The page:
2017, still in early infancy has been a funny old year so far. It’s as if the world is stuck in some dystopian parody, and the education sector is no better. A quick snapshot across sectors shows that primary assessment is meaningless and unworkable, baseline is again being shouted about, worryingly very loudly by those without an iota of child development knowledge, and secondary schools are facing accountability across 8 subjects based on a few hours of discredited testing when the pupils were 10 & 11 years old, and cuts to further education limit opportunities for those who didn’t get them first time round.
Meanwhile, many teachers are struggling through education cuts to mop up the social care and mental health casualties produced by poverty and years of austerity to public services, whilst simultaneously being told they are ‘crap’ by a sector of education that has conveniently forgotten that their school systems automatically exclude those without parents with the capacity to pay for weeks’ worth of lunches up front, buy and wash uniforms, and provide a quiet place to study for the hours of homework now required to meet the new minimum ‘B-grade in old money standards’.
Education has become a market place with multi-academy trusts eyeing up take-over bids for schools and quietly flinging aside the ones they found too tricky for their systems to work with. A close maths teacher friend of mine recently told me how her department simply can’t afford the books and materials required for the new GCSE and A level syllabuses. Without the resources to do the job properly and being a comprehensive in an LA where the top performing children are in Grammars, the school will be ripe for a MAT takeover, siphoning yet more funding away from front-line and into the pockets of lawyers and executives.
Back in Local Authority-maintained-land things are not rosy either. Where we are, whole sections of school support have been cut. Children with SEND have seen their provision slashed, and many start school, at the most crucial time in their education, on reduced timetables because even the top band top-up funding for schools simply does not stretch far enough to provide for their needs and keep them safe. The best and most useful services have gone, funding for basic training in areas such as phonics is non-existent, whilst protecting investment in flawed and outdated strategies such as Reading Recovery. (Yes, I am bringing that one up again.)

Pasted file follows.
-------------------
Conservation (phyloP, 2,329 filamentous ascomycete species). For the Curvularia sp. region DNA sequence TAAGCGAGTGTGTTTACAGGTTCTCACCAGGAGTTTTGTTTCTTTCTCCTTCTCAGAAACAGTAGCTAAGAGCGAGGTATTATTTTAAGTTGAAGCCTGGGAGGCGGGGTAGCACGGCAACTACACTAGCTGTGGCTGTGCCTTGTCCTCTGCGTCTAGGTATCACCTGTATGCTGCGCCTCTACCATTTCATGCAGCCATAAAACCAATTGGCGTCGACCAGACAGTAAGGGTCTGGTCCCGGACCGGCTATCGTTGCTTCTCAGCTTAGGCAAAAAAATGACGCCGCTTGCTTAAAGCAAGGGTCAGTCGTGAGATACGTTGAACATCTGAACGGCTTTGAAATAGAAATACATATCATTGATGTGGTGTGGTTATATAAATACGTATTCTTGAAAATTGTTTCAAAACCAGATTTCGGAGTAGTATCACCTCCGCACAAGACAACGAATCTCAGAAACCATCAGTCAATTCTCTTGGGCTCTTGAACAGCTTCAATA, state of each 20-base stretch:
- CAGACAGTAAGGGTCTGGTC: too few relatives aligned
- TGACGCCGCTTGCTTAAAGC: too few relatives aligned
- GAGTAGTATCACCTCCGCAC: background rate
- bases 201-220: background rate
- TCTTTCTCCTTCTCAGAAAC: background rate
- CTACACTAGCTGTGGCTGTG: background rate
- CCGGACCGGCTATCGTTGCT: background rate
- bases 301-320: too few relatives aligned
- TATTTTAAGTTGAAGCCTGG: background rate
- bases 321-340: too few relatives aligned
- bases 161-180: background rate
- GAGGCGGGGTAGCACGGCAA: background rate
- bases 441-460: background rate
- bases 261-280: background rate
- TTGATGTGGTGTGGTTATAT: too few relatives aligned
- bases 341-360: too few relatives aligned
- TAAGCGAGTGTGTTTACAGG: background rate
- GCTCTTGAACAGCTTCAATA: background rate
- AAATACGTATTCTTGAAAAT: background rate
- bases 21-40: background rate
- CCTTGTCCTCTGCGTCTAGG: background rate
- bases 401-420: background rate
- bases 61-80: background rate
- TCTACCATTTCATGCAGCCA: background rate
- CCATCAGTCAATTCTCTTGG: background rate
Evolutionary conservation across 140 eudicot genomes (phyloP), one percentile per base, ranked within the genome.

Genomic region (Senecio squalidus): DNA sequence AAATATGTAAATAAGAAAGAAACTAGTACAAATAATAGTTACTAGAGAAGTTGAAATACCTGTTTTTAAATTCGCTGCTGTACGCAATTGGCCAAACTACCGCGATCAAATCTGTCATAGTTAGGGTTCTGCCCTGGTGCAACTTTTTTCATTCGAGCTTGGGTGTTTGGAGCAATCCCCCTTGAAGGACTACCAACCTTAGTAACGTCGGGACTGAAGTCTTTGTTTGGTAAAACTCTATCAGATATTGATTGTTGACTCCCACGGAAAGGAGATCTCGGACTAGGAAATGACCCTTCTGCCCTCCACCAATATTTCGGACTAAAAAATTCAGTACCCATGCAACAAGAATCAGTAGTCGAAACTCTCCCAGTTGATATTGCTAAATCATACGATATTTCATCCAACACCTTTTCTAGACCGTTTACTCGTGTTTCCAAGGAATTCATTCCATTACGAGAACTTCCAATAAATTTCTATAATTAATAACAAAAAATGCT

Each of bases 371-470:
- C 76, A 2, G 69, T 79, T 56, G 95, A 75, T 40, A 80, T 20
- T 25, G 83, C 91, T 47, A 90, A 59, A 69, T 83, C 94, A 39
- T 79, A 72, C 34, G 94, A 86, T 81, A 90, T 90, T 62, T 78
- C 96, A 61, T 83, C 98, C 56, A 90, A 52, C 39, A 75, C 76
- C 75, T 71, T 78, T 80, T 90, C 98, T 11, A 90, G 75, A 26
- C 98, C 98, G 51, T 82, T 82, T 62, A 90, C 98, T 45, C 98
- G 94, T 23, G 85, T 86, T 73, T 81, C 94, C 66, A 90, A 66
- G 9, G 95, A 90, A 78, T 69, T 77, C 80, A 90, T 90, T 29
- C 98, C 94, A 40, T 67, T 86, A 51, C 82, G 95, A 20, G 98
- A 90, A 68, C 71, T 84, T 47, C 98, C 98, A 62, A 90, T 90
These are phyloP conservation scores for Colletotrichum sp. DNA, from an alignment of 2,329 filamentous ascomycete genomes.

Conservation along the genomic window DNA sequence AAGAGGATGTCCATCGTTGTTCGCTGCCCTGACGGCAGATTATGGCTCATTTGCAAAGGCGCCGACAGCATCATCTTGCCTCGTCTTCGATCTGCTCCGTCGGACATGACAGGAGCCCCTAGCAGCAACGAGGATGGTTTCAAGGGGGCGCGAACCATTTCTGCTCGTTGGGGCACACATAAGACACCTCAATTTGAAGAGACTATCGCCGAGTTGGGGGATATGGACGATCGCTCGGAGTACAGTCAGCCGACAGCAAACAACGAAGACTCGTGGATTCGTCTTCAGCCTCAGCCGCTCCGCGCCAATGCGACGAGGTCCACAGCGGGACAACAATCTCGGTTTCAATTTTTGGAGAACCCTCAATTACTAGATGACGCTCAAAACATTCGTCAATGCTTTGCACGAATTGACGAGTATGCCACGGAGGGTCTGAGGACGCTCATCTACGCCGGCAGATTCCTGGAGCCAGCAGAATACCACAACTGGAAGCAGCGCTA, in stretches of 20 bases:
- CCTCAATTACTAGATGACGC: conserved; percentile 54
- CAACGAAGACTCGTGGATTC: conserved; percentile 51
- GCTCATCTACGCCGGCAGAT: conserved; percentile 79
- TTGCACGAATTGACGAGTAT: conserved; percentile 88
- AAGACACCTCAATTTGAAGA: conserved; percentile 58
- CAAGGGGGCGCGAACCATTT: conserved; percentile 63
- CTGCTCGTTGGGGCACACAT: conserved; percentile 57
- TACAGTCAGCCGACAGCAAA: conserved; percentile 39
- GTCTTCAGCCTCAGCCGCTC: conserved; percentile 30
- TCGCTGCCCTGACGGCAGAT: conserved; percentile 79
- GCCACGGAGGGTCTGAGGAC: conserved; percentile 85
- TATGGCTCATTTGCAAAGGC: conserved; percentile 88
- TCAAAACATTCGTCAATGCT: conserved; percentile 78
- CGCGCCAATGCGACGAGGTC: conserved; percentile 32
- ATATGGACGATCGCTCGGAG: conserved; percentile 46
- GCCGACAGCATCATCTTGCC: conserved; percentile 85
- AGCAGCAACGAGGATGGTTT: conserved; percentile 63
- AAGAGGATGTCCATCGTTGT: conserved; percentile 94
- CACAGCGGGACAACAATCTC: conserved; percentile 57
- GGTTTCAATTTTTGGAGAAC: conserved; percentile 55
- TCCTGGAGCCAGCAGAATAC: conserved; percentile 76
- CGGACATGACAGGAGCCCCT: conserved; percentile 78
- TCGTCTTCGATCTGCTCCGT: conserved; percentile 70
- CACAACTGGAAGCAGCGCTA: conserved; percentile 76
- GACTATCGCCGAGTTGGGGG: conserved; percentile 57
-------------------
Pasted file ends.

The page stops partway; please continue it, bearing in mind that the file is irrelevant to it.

Years of polemic politics has woven its way into the staffroom, with teachers now publicly attacking each other for their pedagogy. Sweeping generalisations about progressive and traditional strategies are floated around as if they are fact, and perfectly successful and decent people are being made to feel apologetic for standing up for themselves and others. As teachers, we should and do know better, but high stakes accountability and the heady mix of media and Whitehall adulation or scorn, make it hard to discern fact from fiction.
Sadly the DfE seems hell-bent on a de-professionalisation of education. Unqualified teachers are all the rage and pictures of ministers fawning over displays of clearly adult-directed, or rote learnt handwriting by three-year olds, only serve to add weight to the idea that teaching can be reduced to making children sit down and follow the script. Who can blame them really? Education is expensive and we could save £billions if only we could employ low paid supervisors to administer the scripts, ipads and detentions.
Sometimes it’s hard to be positive. What would make me less angry? Trusting in, and investing in the professionalism of teachers. Acknowledging that children need nurture as well as instruction and that whilst there are some great systems and pedagogies out there, we do not all know what works for all children. We need to listen to the generalists and the specialists and be empowered and supported to make the right decisions for our pupils.